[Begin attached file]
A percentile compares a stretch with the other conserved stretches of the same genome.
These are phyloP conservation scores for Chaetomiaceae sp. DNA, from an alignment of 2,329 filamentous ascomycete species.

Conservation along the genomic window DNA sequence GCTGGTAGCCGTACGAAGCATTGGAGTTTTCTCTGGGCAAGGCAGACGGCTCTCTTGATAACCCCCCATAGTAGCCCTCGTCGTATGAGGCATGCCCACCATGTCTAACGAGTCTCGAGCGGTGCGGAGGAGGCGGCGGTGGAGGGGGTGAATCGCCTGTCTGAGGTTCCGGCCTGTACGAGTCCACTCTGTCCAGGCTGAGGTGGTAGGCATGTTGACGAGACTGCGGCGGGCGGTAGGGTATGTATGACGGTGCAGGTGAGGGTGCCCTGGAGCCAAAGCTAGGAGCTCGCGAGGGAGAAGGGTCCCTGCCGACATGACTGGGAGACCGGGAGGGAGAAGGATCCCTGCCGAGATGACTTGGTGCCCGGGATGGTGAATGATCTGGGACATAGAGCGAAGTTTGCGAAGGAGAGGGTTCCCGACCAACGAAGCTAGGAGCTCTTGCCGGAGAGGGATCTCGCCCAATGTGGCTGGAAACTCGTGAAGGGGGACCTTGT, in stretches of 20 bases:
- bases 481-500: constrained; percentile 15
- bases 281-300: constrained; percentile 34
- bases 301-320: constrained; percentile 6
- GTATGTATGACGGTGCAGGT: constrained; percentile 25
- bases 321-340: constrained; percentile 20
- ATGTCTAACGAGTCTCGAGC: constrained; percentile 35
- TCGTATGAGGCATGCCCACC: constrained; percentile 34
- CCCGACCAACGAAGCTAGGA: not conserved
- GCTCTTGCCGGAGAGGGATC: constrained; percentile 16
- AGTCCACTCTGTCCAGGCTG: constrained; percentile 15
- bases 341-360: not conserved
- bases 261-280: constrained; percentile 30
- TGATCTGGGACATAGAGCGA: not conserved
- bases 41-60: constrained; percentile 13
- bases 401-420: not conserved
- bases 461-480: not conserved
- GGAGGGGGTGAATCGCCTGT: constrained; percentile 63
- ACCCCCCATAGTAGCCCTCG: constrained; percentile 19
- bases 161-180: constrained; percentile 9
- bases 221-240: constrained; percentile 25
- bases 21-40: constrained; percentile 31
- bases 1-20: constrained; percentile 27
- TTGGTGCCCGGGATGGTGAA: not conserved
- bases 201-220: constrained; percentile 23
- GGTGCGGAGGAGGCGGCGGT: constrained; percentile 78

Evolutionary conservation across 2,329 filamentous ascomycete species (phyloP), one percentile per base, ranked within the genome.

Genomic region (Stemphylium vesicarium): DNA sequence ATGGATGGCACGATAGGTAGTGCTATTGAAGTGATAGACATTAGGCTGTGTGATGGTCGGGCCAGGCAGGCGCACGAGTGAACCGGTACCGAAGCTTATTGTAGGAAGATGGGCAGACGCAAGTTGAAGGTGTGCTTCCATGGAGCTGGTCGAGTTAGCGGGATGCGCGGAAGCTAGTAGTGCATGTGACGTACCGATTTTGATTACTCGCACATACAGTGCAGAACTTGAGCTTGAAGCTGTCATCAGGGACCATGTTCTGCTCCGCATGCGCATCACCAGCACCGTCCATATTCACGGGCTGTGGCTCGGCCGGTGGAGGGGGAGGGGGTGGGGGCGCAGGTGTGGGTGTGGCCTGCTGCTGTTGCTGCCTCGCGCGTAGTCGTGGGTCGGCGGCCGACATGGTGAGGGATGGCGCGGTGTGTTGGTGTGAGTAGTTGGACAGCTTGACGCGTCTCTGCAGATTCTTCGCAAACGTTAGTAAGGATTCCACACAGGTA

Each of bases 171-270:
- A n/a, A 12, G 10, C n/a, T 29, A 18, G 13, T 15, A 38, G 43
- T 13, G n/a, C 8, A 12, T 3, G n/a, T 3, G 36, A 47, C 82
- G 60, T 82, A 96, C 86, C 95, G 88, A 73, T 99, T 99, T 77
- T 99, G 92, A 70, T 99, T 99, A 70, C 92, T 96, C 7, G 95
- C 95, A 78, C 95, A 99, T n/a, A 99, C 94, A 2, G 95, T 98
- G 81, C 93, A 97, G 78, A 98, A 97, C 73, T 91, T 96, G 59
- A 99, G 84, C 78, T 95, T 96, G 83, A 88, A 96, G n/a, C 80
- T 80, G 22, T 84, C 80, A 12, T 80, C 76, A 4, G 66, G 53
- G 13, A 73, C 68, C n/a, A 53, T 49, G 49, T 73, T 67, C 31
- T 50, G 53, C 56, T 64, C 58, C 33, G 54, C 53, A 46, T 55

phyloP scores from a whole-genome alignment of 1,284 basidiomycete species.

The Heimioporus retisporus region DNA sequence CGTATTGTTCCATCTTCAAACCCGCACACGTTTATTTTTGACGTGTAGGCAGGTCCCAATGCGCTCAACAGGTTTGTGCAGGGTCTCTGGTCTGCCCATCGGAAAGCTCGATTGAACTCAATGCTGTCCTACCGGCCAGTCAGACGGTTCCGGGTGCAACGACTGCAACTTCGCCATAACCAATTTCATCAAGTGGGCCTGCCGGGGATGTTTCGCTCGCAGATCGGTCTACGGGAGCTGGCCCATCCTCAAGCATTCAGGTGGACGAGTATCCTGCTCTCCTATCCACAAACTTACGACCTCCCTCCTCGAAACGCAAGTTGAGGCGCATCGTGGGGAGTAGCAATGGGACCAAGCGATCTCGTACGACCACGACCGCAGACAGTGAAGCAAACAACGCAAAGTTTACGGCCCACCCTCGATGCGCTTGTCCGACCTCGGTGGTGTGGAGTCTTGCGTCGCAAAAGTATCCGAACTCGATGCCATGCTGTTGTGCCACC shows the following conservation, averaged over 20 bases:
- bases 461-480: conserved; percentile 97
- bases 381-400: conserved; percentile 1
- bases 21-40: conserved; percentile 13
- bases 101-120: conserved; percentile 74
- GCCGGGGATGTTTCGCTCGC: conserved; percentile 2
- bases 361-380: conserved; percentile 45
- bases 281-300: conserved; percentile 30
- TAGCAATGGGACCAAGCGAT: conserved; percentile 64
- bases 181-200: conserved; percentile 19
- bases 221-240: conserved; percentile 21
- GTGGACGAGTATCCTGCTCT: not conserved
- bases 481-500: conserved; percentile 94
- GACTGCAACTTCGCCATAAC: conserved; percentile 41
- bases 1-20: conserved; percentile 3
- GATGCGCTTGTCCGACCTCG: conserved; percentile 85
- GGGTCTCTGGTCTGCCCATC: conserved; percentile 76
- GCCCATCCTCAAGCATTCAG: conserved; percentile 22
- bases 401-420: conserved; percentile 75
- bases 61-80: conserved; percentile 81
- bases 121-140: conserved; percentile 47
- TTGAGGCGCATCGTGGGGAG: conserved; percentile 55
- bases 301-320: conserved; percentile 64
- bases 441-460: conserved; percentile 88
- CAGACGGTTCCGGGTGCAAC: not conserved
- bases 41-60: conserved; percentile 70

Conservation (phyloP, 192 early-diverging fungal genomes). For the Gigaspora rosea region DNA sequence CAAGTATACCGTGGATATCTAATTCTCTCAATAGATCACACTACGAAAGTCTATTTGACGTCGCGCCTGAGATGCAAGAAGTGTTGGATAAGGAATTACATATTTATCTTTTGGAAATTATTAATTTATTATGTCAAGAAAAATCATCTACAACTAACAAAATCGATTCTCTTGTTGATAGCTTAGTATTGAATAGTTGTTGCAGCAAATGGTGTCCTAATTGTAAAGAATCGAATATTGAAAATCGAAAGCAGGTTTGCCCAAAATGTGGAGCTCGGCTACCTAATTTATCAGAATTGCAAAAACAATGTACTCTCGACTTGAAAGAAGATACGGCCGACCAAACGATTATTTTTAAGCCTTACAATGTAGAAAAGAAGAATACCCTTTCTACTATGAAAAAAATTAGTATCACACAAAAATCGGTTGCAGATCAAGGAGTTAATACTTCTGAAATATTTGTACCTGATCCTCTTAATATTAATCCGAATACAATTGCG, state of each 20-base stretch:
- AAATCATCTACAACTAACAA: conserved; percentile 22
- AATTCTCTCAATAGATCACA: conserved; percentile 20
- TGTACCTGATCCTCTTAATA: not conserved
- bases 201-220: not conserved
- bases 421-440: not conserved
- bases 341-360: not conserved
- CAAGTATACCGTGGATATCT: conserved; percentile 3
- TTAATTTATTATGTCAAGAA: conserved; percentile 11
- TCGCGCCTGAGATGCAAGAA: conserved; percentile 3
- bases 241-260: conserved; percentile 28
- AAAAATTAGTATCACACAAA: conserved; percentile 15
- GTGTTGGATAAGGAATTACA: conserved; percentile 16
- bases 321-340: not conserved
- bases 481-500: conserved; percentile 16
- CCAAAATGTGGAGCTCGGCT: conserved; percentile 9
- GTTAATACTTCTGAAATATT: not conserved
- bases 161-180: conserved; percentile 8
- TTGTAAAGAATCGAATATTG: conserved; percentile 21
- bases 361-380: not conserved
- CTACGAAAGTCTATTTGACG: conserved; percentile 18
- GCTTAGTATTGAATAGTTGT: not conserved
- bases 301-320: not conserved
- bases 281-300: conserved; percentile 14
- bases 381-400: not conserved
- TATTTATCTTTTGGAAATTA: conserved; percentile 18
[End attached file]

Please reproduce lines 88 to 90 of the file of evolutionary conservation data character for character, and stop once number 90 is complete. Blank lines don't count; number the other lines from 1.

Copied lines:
- bases 361-380: not conserved
- CTACGAAAGTCTATTTGACG: conserved; percentile 18
- GCTTAGTATTGAATAGTTGT: not conserved